The best case scenario for many of us was to learn a few drills from a track coach or catch an article outlining a couple of exercises. This kind of coaching just doesn’t cut it. I believe that movement training falls under the “Conditioning” part of our job title, and it’s time we take full responsibility for this important part of our jobs.

I like to call speed and agility training “movement training” because the goal is to train athletes how to move more efficiently. The problem with most movement training is the assumption that if we put some cones or hurdles out in a cool design and have our athletes run through them, we are making an impact on their movement patterns.

speed and agility training

The truth is, we’re not. All we’re doing is helping them reinforce whatever movement patterns they are using to get through the drill. Take a few minutes to re-read some of those specificity articles, and I think you’ll see exactly what I’m talking about.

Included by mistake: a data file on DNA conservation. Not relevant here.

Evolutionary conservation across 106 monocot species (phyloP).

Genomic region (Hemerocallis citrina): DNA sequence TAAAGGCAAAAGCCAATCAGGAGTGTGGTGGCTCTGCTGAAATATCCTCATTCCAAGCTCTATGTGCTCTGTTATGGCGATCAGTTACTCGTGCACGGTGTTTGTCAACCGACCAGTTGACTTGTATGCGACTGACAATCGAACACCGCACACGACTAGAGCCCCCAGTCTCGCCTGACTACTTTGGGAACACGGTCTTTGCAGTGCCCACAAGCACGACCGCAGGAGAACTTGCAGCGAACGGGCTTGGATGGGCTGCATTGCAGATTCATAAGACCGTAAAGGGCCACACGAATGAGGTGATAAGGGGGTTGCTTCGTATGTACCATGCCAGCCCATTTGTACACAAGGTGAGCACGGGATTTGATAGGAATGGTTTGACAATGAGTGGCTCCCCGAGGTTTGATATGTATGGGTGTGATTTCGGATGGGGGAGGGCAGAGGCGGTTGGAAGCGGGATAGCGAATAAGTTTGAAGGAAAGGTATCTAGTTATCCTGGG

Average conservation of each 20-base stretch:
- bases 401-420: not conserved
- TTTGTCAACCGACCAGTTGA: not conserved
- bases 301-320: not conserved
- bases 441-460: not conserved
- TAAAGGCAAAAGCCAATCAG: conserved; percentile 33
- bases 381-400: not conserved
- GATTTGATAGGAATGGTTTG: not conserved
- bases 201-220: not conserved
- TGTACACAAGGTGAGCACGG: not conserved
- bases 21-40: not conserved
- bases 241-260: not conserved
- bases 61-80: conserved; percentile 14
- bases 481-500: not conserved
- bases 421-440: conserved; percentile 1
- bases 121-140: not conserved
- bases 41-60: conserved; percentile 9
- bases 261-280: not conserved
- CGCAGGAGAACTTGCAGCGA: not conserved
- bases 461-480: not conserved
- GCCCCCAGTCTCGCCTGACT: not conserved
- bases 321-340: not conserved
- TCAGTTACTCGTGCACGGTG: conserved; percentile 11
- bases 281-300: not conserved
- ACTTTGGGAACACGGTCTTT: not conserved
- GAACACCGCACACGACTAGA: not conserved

I have had the good fortune of working with, observing, and learning from a lot of good sport coaches and instructors. I have never seen a good basketball coach allow players to take hundreds of jump shots with poor shooting technique, and I have never seen a good baseball coach let players pitch and hit with poor mechanics. Unfortunately, I have seen a lot of Strength Coaches allow athletes to perform hours of agility drills using horrible technique.

A lot of coaches assume that if the athletes are going through the drills, their athleticism will improve. But, the benefits of performing speed and agility drills are dramatically reduced if the athletes are not executing them with sound mechanics and learning proper technique. If the coach is unable to analyze the movement and give corrective feedback, what good is he/she doing for the athletes?

There are still a lot of questions about speed and agility training and movement training especially with young athletes, but there are certainly some answers and a lot of room for us to improve. I look forward to examining this misunderstood aspect of our profession in more detail with you in the future.